K.  recalling that the current refugee crisis is a relevant example, and a visible symbol, of the importance of volunteers and the way that they embody European values, contribute to resilience and are available to offer flexible, pragmatic solutions to shared challenges;

1.  Recognises that volunteering is an expression of solidarity, freedom and responsibility that contributes to the strengthening of active citizenship and is an essential tool for social inclusion and cohesion, as well as training and education and intercultural dialogue, while making an important contribution to the dissemination of European values; stresses that its benefits are also recognised in voluntary work carried out with third countries as a strategic tool for fostering mutual understanding and intercultural relations;

2.  Highlights the importance of providing a legal framework which identifies a volunteering status, with rights and responsibilities for volunteers and volunteering, and facilitates mobility and recognition; encourages Member States that still need to define a legal environment for volunteers to use the European Charter for the Rights and Responsibilities of Volunteers;

3.  Calls on the Member States to implement concrete validation processes in the framework of the Council Recommendation of 2012; asks for any future European Skills Passport and Europass initiatives to give greater relevance to learning acquired through formal, informal and non-formal experiences, including volunteering; recalls that volunteering provides people with skills that facilitate access to the labour market;

4.  Suggests that making volunteer time eligible as co-funding for EU grants, as recently proposed by the Commission in the new Financial Regulation proposal, needs to be supported and implemented;

5.  Calls on the Member States to adopt the system developed by the International Labour Organisation to measure the economic value of volunteering; calls on Eurostat to support Member States in this exercise in order to ensure that comparative data are collected in Europe, as well as developing indicators and methodologies for measuring the economic impact of volunteering;

6.  Calls on the Member States to establish adequately funded national voluntary service schemes and to improve access to quality information on volunteering opportunities at national and local level, in particular through existing youth information networks and peer-to-peer information; encourages the Member States to create national civic service hubs, which would also promote international volunteering opportunities;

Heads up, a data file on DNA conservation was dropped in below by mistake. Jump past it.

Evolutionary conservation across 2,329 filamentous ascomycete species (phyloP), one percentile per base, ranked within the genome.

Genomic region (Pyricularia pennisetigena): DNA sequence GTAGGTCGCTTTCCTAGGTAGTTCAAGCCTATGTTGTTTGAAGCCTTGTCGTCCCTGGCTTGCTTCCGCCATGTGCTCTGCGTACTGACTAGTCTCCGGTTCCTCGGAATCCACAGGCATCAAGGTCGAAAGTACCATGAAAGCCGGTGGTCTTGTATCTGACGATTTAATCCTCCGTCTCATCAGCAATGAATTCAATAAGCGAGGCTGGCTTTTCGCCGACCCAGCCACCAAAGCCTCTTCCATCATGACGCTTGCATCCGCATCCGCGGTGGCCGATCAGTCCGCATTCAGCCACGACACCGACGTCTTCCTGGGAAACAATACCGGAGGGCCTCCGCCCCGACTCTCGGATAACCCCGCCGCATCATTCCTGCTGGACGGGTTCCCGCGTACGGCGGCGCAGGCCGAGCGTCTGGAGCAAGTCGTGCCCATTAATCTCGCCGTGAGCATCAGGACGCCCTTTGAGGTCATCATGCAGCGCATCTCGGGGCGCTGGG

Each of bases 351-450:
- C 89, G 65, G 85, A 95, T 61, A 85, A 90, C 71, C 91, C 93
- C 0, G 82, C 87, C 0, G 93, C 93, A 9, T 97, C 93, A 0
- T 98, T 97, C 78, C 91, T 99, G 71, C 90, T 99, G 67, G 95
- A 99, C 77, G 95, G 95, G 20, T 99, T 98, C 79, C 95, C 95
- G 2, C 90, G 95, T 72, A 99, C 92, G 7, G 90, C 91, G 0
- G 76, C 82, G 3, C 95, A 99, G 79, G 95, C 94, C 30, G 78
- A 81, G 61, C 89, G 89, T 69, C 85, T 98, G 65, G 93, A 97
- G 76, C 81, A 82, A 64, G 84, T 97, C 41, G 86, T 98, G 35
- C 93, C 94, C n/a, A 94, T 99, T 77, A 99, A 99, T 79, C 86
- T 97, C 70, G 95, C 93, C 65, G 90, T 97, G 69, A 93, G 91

7.  Asks the Commission to conduct a study on national voluntary service schemes, as well as civic service and solidarity corps and the existing environment for potential volunteers among Member States, in order to facilitate mutual understanding and the dissemination of good practices, and the possibility of establishing a European Civic Service – all with a view to fostering EU citizenship;

8.  Supports the Commission’s idea to create a new volunteering initiative, the EU Solidarity Corps; calls on the Commission to make sure that volunteer organisations in particular are involved in the design of the initiative and that its implementation will not undermine the budgets already allocated for other programmes;

9.  Insists that the EVS programme should benefit the individuals and organisations involved, as well as society as a whole, and that the EVS should enhance the civic engagement dimension of the Erasmus+ programme; stresses the importance of promoting the EVS to all young people, especially those who are not yet interested in volunteering and mobility, thus creating motivation and changes in attitude, without excluding older generations, since they have an important contribution to make, for example as mentors;

10.  Stresses that the EVS should be based on quality volunteering offers and follow the Volunteering Charter and the principles of the Quality Charter on Learning Mobility, and that the EVS should be based on a structure that encourages volunteering organisations to become hosting organisations, thus providing them with adequate funding and training, while strengthening the role of coordinating organisations that support a large number of hosting organisations, for example in terms of administration and training;

11.  Recalls that the EVS should be based on a structure that allows quick and easy access by young people to the programme, and therefore calls for a simplification of its current application system;

12.  Stresses the need to strengthen the follow-up and local dimension after a volunteering experience abroad by providing support for local communities not only before departure, but also upon return, in the form of post-orientation and post-integration training;

13.  Insists that quality mentorship must be provided throughout the process by means of responsible volunteer management and by making volunteers aware of their own responsibility as regards engagement with the organisation and the community;

14.  Instructs its President to forward this resolution to the Council, the Commission and the governments and parliaments of the Member States.